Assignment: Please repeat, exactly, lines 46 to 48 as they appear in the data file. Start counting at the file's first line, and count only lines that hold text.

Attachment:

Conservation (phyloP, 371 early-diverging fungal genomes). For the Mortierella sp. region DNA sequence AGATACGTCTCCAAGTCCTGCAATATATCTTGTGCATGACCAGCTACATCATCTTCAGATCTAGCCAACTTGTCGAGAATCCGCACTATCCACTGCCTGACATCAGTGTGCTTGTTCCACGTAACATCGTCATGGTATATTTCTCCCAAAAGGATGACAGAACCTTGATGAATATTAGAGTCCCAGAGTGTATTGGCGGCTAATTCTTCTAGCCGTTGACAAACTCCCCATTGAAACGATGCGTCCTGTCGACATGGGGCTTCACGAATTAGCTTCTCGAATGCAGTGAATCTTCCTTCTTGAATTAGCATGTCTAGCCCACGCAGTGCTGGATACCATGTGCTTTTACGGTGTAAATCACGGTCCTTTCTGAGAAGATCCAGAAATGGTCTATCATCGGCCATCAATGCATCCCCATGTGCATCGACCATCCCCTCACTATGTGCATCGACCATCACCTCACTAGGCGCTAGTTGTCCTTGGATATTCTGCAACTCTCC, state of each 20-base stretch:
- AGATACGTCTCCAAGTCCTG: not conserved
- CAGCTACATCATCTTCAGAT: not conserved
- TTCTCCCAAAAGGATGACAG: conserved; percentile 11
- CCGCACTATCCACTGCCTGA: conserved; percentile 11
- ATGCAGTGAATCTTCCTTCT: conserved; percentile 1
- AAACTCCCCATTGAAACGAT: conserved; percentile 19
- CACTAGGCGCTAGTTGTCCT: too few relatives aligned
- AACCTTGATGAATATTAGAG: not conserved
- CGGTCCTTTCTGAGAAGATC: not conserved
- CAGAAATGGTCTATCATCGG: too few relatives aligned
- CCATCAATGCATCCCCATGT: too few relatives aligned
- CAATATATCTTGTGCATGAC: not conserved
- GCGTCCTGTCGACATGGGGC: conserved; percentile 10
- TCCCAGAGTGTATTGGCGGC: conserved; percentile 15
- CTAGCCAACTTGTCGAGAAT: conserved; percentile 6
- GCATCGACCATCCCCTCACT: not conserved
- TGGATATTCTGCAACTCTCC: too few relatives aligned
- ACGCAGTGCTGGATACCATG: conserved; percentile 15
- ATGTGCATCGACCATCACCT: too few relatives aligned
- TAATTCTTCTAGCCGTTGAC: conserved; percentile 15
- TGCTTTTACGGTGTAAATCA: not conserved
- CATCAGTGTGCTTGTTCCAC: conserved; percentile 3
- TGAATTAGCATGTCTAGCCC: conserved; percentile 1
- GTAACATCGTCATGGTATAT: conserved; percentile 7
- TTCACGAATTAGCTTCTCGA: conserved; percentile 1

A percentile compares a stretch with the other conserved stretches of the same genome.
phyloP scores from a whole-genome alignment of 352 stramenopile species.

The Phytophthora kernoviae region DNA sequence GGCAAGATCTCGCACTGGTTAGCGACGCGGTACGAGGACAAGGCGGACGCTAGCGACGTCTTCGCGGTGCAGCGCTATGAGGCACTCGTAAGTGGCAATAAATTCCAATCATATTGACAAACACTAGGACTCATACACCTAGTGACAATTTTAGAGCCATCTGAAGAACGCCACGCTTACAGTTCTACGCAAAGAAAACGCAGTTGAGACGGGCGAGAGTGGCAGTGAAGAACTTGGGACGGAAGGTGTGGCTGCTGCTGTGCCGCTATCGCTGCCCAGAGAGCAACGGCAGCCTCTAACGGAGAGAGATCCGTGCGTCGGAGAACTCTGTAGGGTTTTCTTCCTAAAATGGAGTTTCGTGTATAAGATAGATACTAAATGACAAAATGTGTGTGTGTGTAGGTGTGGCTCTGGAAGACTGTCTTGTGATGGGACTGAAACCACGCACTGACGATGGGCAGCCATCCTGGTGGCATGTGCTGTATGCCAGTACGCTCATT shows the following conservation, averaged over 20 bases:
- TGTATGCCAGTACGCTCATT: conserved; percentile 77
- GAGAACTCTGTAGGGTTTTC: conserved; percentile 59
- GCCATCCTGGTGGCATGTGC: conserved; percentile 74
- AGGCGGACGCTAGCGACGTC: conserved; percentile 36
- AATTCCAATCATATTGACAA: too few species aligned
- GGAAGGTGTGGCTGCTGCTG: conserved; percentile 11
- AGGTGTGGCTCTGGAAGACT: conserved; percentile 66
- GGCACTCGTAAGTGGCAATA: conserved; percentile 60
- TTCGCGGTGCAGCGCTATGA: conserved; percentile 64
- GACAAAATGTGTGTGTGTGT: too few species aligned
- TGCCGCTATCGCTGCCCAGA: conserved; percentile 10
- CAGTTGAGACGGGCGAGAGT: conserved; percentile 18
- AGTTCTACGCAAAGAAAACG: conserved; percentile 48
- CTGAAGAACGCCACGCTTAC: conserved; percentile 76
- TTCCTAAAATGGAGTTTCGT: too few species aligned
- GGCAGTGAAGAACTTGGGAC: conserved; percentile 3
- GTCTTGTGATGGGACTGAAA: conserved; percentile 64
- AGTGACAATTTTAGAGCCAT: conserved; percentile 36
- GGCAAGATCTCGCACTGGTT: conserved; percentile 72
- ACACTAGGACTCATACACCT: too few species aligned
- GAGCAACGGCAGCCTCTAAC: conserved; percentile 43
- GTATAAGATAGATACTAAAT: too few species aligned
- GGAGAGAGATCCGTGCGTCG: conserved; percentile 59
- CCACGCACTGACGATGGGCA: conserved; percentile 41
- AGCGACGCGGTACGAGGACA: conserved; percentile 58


- GTCTTGTGATGGGACTGAAA: conserved; percentile 64
- AGTGACAATTTTAGAGCCAT: conserved; percentile 36
- GGCAAGATCTCGCACTGGTT: conserved; percentile 72